Regarding excessive vacancy rates in the language services at some duty stations, the ACABQ recommends approving the training initiative for interpreters for an initial period of one year, subject to submission of information on the results of training activities, the continuing need for the programme, and related financial arrangements.  The Advisory Committee also requests that information be provided to the Committee on comparative costs of commercial translation and current arrangements for contractual translation at the United Nations.  Information on the experiences of Member States should also be included.  The question of assuring quality control must also be addressed.

Introduction of Reports, Statements

The Chairman of the ACABQ, CONRAD S.M. MSELLE, first introduced that body’s report (document A/56/436) on the Board of Auditors’ financial reports, reiterating that a biennial audit of the Office of the United Nations High Commissioner for Refugees (UNHCR) would give that body more time to implement the auditors’ recommendations.  In particular, such practice would facilitate timely submission of documentation by implementing partners.  The UNHCR would continue to produce annual reports, but its accounts would be closed after 24 financial months, as opposed to the current practice of closing them after 12 months. 

He said that audit was an important accountability tool, ensuring that funds provided by Member States were used as intended and that projected results had been achieved.  He went on to describe the results of the latest audit and added that such issues as refusal of access to accounting records and improving financial accountability needed to be urgently addressed.  A change should be made in the format of reporting on the implementation of the Board’s recommendations. The Board was requested to concentrate in its reports on the extent to which its recommendations have been implemented and on their impact.  The Secretary-General’s reports also should focus on actions taken and results achieved.

VLADIMIR A. IOSSIFOV (Russian Federation) took note of the documents before the Committee and expressed satisfaction that important work had been done during the period under review.  It was important for the Secretariat and various divisions to implement the recommendations of oversight and supervision bodies, including the Board of Auditors.  He believed that definite progress had been made in that respect within 15 organizations mentioned in the implementation report.  He also noted that six organizations had managed to considerably increase the implementation of the auditors’ recommendations with respect of the 1996-1997 biennium.  He also supported the opinion of the ACABQ that, in future reports, special attention should be given to actions directed at implementation of recommendations and the degree to which they were implemented, instead of describing how various bodies intended to do that.  Reasons for delays should also be provided, as well as their analysis.  In that context, it was necessary to increase the responsibility of the directors of programmes.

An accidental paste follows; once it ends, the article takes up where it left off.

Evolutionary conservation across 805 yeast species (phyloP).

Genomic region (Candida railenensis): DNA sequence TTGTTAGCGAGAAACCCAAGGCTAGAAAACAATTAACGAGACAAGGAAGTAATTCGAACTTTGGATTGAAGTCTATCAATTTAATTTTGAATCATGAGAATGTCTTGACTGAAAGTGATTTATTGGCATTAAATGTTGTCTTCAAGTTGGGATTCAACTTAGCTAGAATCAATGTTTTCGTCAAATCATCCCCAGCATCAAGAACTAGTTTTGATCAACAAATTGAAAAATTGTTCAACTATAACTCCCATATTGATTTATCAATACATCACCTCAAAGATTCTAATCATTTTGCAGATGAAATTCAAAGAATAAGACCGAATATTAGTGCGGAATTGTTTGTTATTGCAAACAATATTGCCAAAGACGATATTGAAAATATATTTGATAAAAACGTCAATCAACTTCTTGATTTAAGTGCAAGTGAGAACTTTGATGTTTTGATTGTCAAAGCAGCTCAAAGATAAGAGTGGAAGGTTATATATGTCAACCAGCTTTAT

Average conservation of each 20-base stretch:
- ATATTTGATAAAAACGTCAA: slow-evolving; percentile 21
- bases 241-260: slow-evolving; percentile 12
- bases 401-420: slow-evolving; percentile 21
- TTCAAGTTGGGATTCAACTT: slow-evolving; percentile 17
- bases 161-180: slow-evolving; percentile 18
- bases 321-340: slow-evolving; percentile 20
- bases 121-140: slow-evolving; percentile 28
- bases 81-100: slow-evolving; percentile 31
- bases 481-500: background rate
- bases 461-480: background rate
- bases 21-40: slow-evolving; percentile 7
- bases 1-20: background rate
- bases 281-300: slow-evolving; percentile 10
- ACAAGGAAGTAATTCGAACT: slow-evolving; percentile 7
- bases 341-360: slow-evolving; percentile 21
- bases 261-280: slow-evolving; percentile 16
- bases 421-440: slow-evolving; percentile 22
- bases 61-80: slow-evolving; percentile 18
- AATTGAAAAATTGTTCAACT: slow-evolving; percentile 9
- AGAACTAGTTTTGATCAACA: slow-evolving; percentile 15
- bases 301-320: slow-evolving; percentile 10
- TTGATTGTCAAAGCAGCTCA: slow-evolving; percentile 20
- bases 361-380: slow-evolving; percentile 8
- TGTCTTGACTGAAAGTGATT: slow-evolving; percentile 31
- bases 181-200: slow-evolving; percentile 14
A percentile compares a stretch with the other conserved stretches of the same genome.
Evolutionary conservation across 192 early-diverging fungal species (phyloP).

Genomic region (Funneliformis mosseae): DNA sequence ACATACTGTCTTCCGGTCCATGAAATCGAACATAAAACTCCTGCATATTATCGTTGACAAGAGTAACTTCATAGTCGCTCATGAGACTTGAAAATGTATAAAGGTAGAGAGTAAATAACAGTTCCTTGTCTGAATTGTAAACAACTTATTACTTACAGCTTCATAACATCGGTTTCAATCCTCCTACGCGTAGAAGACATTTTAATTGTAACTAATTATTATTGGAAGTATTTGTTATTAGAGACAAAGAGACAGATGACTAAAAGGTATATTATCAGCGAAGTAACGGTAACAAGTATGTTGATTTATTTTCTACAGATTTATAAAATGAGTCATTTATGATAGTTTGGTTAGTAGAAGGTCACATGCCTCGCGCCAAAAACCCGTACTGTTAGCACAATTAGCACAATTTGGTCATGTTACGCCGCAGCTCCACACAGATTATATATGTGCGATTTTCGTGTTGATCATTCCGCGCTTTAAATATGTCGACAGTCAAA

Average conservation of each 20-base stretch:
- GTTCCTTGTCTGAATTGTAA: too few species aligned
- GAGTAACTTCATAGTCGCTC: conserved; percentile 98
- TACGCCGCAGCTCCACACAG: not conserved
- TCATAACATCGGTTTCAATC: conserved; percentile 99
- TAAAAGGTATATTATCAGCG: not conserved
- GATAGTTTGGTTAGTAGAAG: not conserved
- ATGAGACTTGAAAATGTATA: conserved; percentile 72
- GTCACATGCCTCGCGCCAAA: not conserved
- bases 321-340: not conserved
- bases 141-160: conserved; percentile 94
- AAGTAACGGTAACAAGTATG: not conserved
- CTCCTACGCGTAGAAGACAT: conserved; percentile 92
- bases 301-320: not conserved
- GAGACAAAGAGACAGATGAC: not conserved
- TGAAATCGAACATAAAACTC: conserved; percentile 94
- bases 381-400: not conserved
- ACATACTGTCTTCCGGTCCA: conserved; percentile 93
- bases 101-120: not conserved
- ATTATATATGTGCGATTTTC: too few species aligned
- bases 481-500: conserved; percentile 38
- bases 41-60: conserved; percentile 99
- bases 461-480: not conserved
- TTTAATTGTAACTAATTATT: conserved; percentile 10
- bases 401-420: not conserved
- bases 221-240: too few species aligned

GUNILLA HESSELMARK, Controller and Director of the Division of Resource Management of the UNHCR, said she was encouraged by the supportive statements made in the Committee yesterday.  The Board, for the first time in UNHCR’s history, had delivered a qualified audit opinion on financial statements amounting to some $43.5 million.  The UNHCR took the matter seriously.  While she was aware of the need to improve interaction between the UNHCR and implementing partners, there had been no suggestion by the auditors that there was anything irregular about the expenditures.  It was a question of the long delay in the receipt of adequate reporting information.  In that regard, the UNHCR had introduced a package to combat the situation.  One action was to include the issue as a specific measurement of management performance in the objectives and appraisals of senior managers.  Actions had been taken to reduce the amount by some 50 per cent, and the whole sum would be cleared within five months.

Regarding the non-development of the integrated information support system, she said the new management had decided to suspend the development of the system until it was able to assess the overall design and to ensure compatibility with the Corporate Operating Model that was currently being defined.  The introduction of modern systems was high on the agenda of the new management.  Regarding the size and statistics of refugee populations, the UNHCR had planned to use more modern tools, including upgraded registration management systems and the distribution of training modules.  Three specialized UNHCR field registration experts would provide help in the field.  Regarding the issue of a biennial audit, the UNHCR would continue to discuss the question.  Its new management would look closely at the area of biennial audit and also at a more holistic follow-up approach.  There was also a need to improve reporting on achieved results and prioritization.